ADROCK: It’s not one thing, it was just time to get it started. We knew at some point we had to do another record. We knew that at some point we had to do another record. So it just happened. We did a benefit show after September 11; it was fun to play again, and that set it off. Yauch also got a really, really nice studio. If we stayed in our old studio, which was in a basement of a basement…
MCA: A sub-basement.
ADROCK: Yeah, there wouldn’t have been this big push to get back into the studio. But Yauch got this really nice studio.
What were some of the main benefits of Yauch’s studio?
ADROCK: Windows.
MIKE D: I’d have to say that having daylight in the studio is huge. The whole thing of being able to make a record as a human being, and seeing the light cycle going on before you, as opposed to being some dungeon and having no idea of what time of day or night it is. But if you want to go to Las Vegas or something, that’s cool. For the way we work, it’s much better to be in our own studio, as it allows us to make records the way we want to make them. That is, playing a beat for a while and just sitting there and creating as opposed to having to come in with a plan or having songs written.
I noticed that your new record has a back-to-basics feel with its drum machine beats. Was it a real Roland 808?
ADROCK: We had samples of 808s. [asking Mike D] Did we actually ever break out an 808?
MIKE D: We never used a physical 808.
It was all sampled?
MIKE D: Yeah, we imported 808 sounds into sound banks.
ADROCK: We had 808 samples for years and years.
MCA: We hooked up [an 808] once, but we didn’t use the stuff we recorded.
MIKE D: Yeah, we did have an 808 in the studio.
I noticed that the album mostly sounds minimal and old school.
ADROCK: We thought it was futuristic. [In our studio], we got computers and laptops and G4s that has flat-screens. So, we felt that it was really futuristic. Maybe we weren’t so ahead of the game, but we were like Kraftwerk in doing this shit.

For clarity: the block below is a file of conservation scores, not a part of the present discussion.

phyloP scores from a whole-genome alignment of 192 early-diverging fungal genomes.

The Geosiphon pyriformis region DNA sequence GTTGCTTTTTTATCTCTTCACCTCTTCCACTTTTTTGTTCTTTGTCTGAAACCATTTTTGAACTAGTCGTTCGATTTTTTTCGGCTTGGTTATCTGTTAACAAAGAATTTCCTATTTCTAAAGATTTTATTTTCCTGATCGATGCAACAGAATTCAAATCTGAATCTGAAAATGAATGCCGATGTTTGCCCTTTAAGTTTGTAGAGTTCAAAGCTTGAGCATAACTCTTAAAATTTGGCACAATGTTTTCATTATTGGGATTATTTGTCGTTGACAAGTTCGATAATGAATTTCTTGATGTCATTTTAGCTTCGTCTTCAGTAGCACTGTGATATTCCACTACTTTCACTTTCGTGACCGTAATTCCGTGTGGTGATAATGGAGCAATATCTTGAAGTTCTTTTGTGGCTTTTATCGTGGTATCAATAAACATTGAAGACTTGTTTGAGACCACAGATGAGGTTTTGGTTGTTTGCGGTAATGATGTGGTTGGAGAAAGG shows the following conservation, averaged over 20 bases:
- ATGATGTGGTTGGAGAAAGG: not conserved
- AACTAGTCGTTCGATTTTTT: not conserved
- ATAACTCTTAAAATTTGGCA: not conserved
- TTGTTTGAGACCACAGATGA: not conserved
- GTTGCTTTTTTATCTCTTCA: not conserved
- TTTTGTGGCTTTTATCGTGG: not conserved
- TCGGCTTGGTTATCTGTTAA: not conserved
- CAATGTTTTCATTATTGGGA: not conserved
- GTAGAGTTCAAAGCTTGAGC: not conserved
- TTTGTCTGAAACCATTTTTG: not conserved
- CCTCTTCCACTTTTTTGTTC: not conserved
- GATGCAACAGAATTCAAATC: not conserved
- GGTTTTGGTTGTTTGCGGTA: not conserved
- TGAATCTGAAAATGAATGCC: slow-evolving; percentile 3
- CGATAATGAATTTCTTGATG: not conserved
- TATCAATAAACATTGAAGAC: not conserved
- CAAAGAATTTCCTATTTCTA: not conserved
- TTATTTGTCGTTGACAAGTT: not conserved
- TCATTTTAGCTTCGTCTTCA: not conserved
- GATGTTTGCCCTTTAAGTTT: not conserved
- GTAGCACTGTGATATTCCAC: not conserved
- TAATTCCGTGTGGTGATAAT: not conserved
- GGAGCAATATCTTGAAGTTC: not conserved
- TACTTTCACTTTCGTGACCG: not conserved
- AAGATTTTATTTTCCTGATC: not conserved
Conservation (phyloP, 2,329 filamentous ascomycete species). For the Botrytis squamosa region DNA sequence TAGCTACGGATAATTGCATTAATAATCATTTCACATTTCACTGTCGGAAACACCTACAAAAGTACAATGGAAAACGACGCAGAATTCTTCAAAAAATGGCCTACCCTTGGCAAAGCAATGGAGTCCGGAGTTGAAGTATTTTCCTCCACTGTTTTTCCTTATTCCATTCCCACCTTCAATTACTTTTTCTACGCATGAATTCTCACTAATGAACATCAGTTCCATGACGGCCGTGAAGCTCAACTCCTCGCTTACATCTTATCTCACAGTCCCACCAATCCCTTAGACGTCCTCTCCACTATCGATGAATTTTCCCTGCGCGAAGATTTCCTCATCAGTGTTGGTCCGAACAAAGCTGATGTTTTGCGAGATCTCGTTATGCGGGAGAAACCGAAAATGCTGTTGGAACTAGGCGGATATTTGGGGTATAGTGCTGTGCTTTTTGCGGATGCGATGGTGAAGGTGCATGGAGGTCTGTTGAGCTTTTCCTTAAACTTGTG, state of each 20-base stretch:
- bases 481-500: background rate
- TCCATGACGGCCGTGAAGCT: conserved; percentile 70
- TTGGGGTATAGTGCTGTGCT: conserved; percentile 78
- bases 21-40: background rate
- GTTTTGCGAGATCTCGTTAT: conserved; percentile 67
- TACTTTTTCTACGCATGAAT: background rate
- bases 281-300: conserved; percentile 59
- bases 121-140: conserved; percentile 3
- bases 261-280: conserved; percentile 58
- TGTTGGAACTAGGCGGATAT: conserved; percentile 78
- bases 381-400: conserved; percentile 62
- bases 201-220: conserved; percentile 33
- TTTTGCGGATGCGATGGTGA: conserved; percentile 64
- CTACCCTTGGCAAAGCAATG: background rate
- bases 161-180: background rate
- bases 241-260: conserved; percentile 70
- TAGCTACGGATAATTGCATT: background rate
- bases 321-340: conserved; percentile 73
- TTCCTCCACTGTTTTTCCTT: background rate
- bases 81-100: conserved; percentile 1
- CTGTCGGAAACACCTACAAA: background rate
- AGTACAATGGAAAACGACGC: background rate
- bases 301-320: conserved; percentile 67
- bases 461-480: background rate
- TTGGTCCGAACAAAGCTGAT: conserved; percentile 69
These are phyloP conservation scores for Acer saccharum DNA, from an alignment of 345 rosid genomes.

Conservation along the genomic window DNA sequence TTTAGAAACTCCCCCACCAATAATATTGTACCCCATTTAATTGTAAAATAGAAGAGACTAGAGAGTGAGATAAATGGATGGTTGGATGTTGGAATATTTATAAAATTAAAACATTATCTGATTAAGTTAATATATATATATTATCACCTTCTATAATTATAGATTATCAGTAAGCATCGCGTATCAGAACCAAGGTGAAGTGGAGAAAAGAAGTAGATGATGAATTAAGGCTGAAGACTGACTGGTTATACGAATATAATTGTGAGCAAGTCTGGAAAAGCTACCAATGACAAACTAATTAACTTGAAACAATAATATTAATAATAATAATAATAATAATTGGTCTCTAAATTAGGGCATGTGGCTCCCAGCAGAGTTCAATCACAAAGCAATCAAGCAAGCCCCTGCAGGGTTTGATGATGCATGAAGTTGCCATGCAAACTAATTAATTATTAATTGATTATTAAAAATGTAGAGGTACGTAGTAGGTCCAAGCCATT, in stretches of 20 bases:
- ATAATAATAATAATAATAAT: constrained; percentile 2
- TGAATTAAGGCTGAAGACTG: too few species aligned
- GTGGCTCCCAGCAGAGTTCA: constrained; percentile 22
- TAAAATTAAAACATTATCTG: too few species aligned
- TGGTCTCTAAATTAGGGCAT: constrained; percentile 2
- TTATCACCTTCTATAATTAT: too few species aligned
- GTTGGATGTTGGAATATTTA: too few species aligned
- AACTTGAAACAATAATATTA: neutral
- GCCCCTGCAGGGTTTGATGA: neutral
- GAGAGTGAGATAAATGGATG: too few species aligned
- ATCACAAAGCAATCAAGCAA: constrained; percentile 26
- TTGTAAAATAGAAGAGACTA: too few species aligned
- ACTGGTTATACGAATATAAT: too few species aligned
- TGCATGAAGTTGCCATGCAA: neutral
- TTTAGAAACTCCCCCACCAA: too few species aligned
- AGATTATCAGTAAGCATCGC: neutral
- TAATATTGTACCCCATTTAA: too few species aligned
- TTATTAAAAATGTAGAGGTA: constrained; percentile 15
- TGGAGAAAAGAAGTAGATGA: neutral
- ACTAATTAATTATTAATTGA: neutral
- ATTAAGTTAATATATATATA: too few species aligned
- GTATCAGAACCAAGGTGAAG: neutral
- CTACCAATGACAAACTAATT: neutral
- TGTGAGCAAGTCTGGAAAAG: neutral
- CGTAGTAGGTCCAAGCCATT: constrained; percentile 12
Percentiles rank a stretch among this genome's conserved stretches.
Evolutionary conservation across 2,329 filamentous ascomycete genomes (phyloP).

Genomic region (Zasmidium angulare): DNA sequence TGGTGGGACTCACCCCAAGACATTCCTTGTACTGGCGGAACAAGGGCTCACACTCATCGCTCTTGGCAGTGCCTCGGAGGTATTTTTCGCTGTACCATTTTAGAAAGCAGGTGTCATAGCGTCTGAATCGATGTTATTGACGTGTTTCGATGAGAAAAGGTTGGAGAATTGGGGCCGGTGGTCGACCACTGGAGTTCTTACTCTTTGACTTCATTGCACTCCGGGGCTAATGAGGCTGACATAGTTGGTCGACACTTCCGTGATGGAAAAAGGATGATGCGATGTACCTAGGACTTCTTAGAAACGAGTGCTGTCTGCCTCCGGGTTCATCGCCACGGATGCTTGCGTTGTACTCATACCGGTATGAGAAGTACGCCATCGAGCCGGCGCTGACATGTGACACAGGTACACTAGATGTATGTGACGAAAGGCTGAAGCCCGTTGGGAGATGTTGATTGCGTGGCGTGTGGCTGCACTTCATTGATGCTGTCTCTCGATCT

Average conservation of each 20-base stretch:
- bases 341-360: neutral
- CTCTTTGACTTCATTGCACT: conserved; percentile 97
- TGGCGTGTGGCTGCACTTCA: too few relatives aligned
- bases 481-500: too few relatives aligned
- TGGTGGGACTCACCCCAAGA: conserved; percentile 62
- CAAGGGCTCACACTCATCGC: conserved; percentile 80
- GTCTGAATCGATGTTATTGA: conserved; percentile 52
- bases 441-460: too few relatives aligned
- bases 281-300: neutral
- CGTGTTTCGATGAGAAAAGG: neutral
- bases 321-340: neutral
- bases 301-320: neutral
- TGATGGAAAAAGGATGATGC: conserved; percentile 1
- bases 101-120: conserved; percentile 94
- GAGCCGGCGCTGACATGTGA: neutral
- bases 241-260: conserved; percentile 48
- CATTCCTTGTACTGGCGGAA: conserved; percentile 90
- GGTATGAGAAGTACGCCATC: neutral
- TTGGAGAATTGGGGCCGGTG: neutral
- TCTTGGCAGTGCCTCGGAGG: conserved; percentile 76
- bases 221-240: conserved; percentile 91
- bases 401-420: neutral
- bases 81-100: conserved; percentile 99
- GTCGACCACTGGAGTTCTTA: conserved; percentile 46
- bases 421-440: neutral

MIKE D: I’d say that we patted ourselves in the backs for having the hooked-up technology.
ADROCK: Yeah, I learned how to do emails. Crazy high tech shit like that.
MIKE D: I guess that some of our beats sound futuristic. But, I guess that there’s a catalog of hip-hop that we grew up on and we can’t get out of our brains.
What were some of the hip-hop influences that you can’t get out of your brains?
ADROCK: I’d say number one, if you really focused on it, would be EPMD.
MIKE D: And then there’s Larry Love, Roxanne Shante and UTFO. The whole weird, middle school hip-hop.
ADROCK: But with more headspace than EPMD.
MCA: And “Crawlspace,” “Brouhaha.” A lot of things.
Also your song “Triple Attack” riffs a break from “Rapper’s Delight.”
ADROCK: Well this guy [points to MCA] looped up the intro to “Rapper’s Delight.” A lot of people have rapped over the regular groove on “Rapper’s Delight,” the whole Chic thing. But he actually looped the intro instead, which nobody has rapped over yet. I thought that was interesting.
MCA: A different bass line too.
You guys were obviously a product of New York’s vibrant underground of the early ‘80’s, where there was a cross-pollination of musical ideas. Many hardcore punks would attend hip-hop shows and vice versa. What were some key records that pulled you guys into hip-hop during that time?
ADROCK: I gotta say that one record that came from my friend Eric Duncan was a live Afrika Bambaataa record.
The “Death Mix”?
ADROCK: Yeah, I never had it. So he hooked me up last year with that classic. I also heard the Yellow Magic Orchestra’s “Computer Games.” I got that 45 a couple of years ago. And that record got me psyched on computery-type things. Then I heard Bambaataa play that [on the “Death Mix”] with all kinds of crazy shit. So, that was something that got me hyped.